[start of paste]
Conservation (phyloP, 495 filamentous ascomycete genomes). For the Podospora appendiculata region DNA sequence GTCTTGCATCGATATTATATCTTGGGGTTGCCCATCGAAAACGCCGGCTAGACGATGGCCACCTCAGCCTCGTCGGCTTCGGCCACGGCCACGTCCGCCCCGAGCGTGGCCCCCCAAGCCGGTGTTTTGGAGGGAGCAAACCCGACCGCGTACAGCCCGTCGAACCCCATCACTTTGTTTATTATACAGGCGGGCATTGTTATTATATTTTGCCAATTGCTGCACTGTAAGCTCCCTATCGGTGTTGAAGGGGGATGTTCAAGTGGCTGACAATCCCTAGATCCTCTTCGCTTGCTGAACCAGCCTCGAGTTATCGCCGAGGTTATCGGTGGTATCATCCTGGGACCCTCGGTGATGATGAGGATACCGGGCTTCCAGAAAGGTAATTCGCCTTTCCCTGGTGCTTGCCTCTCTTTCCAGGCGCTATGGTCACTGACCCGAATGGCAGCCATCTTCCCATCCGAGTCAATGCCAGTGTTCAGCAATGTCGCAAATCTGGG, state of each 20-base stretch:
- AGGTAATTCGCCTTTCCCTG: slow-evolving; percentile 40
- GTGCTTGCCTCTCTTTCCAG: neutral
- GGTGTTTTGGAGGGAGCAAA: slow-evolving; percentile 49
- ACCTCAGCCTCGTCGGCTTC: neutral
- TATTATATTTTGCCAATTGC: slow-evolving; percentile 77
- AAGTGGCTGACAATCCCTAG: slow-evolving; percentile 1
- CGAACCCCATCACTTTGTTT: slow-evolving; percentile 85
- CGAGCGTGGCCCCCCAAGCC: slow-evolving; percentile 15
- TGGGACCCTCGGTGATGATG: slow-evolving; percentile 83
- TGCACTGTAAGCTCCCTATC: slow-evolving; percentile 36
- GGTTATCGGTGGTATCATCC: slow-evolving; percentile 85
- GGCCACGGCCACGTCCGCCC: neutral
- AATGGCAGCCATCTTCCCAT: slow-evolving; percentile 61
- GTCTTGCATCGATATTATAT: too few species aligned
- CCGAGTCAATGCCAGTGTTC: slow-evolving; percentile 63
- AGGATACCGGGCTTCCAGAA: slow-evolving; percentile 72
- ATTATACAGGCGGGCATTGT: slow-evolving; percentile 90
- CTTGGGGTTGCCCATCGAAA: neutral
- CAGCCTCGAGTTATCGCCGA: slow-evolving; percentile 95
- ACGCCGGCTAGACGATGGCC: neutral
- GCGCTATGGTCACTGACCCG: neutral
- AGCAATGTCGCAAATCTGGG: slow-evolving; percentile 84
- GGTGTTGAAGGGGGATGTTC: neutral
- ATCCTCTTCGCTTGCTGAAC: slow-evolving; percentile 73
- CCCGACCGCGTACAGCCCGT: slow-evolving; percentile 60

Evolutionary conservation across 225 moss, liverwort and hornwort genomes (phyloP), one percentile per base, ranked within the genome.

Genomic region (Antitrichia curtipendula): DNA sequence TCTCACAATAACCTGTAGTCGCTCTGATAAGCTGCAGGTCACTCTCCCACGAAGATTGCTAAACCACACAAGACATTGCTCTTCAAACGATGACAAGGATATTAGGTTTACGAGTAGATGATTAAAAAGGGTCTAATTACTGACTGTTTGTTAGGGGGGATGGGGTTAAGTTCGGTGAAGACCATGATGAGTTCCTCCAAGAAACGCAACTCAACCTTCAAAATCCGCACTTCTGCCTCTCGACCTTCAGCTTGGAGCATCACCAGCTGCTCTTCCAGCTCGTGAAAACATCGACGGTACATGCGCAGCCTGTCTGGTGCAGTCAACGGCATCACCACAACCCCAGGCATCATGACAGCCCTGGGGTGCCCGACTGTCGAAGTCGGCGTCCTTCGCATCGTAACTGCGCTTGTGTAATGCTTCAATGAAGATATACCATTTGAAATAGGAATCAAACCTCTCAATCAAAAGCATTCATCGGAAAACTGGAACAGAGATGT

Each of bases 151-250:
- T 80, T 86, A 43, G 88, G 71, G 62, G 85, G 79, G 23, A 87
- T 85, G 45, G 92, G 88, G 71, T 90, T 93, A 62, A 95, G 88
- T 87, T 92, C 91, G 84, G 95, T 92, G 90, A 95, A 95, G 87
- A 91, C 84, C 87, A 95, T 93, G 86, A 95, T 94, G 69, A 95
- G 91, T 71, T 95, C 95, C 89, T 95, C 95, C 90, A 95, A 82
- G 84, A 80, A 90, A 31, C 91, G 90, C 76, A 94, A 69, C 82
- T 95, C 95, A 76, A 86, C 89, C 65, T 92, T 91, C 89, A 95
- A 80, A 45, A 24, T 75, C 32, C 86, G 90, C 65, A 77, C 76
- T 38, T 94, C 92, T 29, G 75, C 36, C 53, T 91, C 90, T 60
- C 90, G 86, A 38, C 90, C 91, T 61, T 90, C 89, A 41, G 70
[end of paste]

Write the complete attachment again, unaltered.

Conservation (phyloP, 495 filamentous ascomycete genomes). For the Podospora appendiculata region DNA sequence GTCTTGCATCGATATTATATCTTGGGGTTGCCCATCGAAAACGCCGGCTAGACGATGGCCACCTCAGCCTCGTCGGCTTCGGCCACGGCCACGTCCGCCCCGAGCGTGGCCCCCCAAGCCGGTGTTTTGGAGGGAGCAAACCCGACCGCGTACAGCCCGTCGAACCCCATCACTTTGTTTATTATACAGGCGGGCATTGTTATTATATTTTGCCAATTGCTGCACTGTAAGCTCCCTATCGGTGTTGAAGGGGGATGTTCAAGTGGCTGACAATCCCTAGATCCTCTTCGCTTGCTGAACCAGCCTCGAGTTATCGCCGAGGTTATCGGTGGTATCATCCTGGGACCCTCGGTGATGATGAGGATACCGGGCTTCCAGAAAGGTAATTCGCCTTTCCCTGGTGCTTGCCTCTCTTTCCAGGCGCTATGGTCACTGACCCGAATGGCAGCCATCTTCCCATCCGAGTCAATGCCAGTGTTCAGCAATGTCGCAAATCTGGG, state of each 20-base stretch:
- AGGTAATTCGCCTTTCCCTG: slow-evolving; percentile 40
- GTGCTTGCCTCTCTTTCCAG: neutral
- GGTGTTTTGGAGGGAGCAAA: slow-evolving; percentile 49
- ACCTCAGCCTCGTCGGCTTC: neutral
- TATTATATTTTGCCAATTGC: slow-evolving; percentile 77
- AAGTGGCTGACAATCCCTAG: slow-evolving; percentile 1
- CGAACCCCATCACTTTGTTT: slow-evolving; percentile 85
- CGAGCGTGGCCCCCCAAGCC: slow-evolving; percentile 15
- TGGGACCCTCGGTGATGATG: slow-evolving; percentile 83
- TGCACTGTAAGCTCCCTATC: slow-evolving; percentile 36
- GGTTATCGGTGGTATCATCC: slow-evolving; percentile 85
- GGCCACGGCCACGTCCGCCC: neutral
- AATGGCAGCCATCTTCCCAT: slow-evolving; percentile 61
- GTCTTGCATCGATATTATAT: too few species aligned
- CCGAGTCAATGCCAGTGTTC: slow-evolving; percentile 63
- AGGATACCGGGCTTCCAGAA: slow-evolving; percentile 72
- ATTATACAGGCGGGCATTGT: slow-evolving; percentile 90
- CTTGGGGTTGCCCATCGAAA: neutral
- CAGCCTCGAGTTATCGCCGA: slow-evolving; percentile 95
- ACGCCGGCTAGACGATGGCC: neutral
- GCGCTATGGTCACTGACCCG: neutral
- AGCAATGTCGCAAATCTGGG: slow-evolving; percentile 84
- GGTGTTGAAGGGGGATGTTC: neutral
- ATCCTCTTCGCTTGCTGAAC: slow-evolving; percentile 73
- CCCGACCGCGTACAGCCCGT: slow-evolving; percentile 60

Evolutionary conservation across 225 moss, liverwort and hornwort genomes (phyloP), one percentile per base, ranked within the genome.

Genomic region (Antitrichia curtipendula): DNA sequence TCTCACAATAACCTGTAGTCGCTCTGATAAGCTGCAGGTCACTCTCCCACGAAGATTGCTAAACCACACAAGACATTGCTCTTCAAACGATGACAAGGATATTAGGTTTACGAGTAGATGATTAAAAAGGGTCTAATTACTGACTGTTTGTTAGGGGGGATGGGGTTAAGTTCGGTGAAGACCATGATGAGTTCCTCCAAGAAACGCAACTCAACCTTCAAAATCCGCACTTCTGCCTCTCGACCTTCAGCTTGGAGCATCACCAGCTGCTCTTCCAGCTCGTGAAAACATCGACGGTACATGCGCAGCCTGTCTGGTGCAGTCAACGGCATCACCACAACCCCAGGCATCATGACAGCCCTGGGGTGCCCGACTGTCGAAGTCGGCGTCCTTCGCATCGTAACTGCGCTTGTGTAATGCTTCAATGAAGATATACCATTTGAAATAGGAATCAAACCTCTCAATCAAAAGCATTCATCGGAAAACTGGAACAGAGATGT

Each of bases 151-250:
- T 80, T 86, A 43, G 88, G 71, G 62, G 85, G 79, G 23, A 87
- T 85, G 45, G 92, G 88, G 71, T 90, T 93, A 62, A 95, G 88
- T 87, T 92, C 91, G 84, G 95, T 92, G 90, A 95, A 95, G 87
- A 91, C 84, C 87, A 95, T 93, G 86, A 95, T 94, G 69, A 95
- G 91, T 71, T 95, C 95, C 89, T 95, C 95, C 90, A 95, A 82
- G 84, A 80, A 90, A 31, C 91, G 90, C 76, A 94, A 69, C 82
- T 95, C 95, A 76, A 86, C 89, C 65, T 92, T 91, C 89, A 95
- A 80, A 45, A 24, T 75, C 32, C 86, G 90, C 65, A 77, C 76
- T 38, T 94, C 92, T 29, G 75, C 36, C 53, T 91, C 90, T 60
- C 90, G 86, A 38, C 90, C 91, T 61, T 90, C 89, A 41, G 70